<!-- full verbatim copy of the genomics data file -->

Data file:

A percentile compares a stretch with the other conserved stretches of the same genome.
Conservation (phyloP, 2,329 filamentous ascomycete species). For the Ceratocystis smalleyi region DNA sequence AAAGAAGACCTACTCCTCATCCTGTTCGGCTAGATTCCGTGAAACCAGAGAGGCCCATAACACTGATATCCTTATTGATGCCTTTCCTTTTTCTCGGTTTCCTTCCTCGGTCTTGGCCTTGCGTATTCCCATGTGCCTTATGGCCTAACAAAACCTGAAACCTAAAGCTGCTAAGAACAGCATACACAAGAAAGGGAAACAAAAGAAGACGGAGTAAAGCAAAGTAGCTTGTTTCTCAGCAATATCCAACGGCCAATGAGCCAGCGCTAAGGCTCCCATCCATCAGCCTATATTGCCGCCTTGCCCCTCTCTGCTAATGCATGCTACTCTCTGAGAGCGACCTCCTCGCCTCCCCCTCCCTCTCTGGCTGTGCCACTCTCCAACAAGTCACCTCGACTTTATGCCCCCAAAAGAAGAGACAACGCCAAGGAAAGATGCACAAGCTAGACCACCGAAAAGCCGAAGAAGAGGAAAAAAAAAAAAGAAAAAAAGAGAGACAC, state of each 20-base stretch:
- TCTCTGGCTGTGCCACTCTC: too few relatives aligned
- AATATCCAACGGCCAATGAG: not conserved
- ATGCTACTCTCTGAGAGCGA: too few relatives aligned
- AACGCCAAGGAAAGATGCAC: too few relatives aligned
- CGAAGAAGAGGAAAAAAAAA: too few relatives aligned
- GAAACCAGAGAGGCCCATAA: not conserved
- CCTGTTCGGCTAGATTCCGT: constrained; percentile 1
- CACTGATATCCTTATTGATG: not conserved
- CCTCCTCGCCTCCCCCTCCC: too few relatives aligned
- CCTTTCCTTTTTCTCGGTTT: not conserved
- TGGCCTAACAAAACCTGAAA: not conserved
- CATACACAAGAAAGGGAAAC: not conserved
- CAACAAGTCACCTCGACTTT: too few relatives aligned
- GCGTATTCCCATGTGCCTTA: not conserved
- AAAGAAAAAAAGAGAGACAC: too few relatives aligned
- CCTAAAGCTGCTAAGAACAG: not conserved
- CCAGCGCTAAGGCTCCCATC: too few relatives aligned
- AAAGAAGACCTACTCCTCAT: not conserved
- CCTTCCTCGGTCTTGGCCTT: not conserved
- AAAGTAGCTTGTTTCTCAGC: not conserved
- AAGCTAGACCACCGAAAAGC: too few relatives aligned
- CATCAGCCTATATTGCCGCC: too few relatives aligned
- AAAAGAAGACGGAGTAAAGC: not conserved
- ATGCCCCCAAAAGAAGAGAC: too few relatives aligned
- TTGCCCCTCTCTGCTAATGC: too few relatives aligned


A percentile compares a stretch with the other conserved stretches of the same genome.
Conservation (phyloP, 2,329 filamentous ascomycete species). For the Ceratocystis smalleyi region DNA sequence AAAGAAGACCTACTCCTCATCCTGTTCGGCTAGATTCCGTGAAACCAGAGAGGCCCATAACACTGATATCCTTATTGATGCCTTTCCTTTTTCTCGGTTTCCTTCCTCGGTCTTGGCCTTGCGTATTCCCATGTGCCTTATGGCCTAACAAAACCTGAAACCTAAAGCTGCTAAGAACAGCATACACAAGAAAGGGAAACAAAAGAAGACGGAGTAAAGCAAAGTAGCTTGTTTCTCAGCAATATCCAACGGCCAATGAGCCAGCGCTAAGGCTCCCATCCATCAGCCTATATTGCCGCCTTGCCCCTCTCTGCTAATGCATGCTACTCTCTGAGAGCGACCTCCTCGCCTCCCCCTCCCTCTCTGGCTGTGCCACTCTCCAACAAGTCACCTCGACTTTATGCCCCCAAAAGAAGAGACAACGCCAAGGAAAGATGCACAAGCTAGACCACCGAAAAGCCGAAGAAGAGGAAAAAAAAAAAAGAAAAAAAGAGAGACAC, state of each 20-base stretch:
- TCTCTGGCTGTGCCACTCTC: too few relatives aligned
- AATATCCAACGGCCAATGAG: not conserved
- ATGCTACTCTCTGAGAGCGA: too few relatives aligned
- AACGCCAAGGAAAGATGCAC: too few relatives aligned
- CGAAGAAGAGGAAAAAAAAA: too few relatives aligned
- GAAACCAGAGAGGCCCATAA: not conserved
- CCTGTTCGGCTAGATTCCGT: constrained; percentile 1
- CACTGATATCCTTATTGATG: not conserved
- CCTCCTCGCCTCCCCCTCCC: too few relatives aligned
- CCTTTCCTTTTTCTCGGTTT: not conserved
- TGGCCTAACAAAACCTGAAA: not conserved
- CATACACAAGAAAGGGAAAC: not conserved
- CAACAAGTCACCTCGACTTT: too few relatives aligned
- GCGTATTCCCATGTGCCTTA: not conserved
- AAAGAAAAAAAGAGAGACAC: too few relatives aligned
- CCTAAAGCTGCTAAGAACAG: not conserved
- CCAGCGCTAAGGCTCCCATC: too few relatives aligned
- AAAGAAGACCTACTCCTCAT: not conserved
- CCTTCCTCGGTCTTGGCCTT: not conserved
- AAAGTAGCTTGTTTCTCAGC: not conserved
- AAGCTAGACCACCGAAAAGC: too few relatives aligned
- CATCAGCCTATATTGCCGCC: too few relatives aligned
- AAAAGAAGACGGAGTAAAGC: not conserved
- ATGCCCCCAAAAGAAGAGAC: too few relatives aligned
- TTGCCCCTCTCTGCTAATGC: too few relatives aligned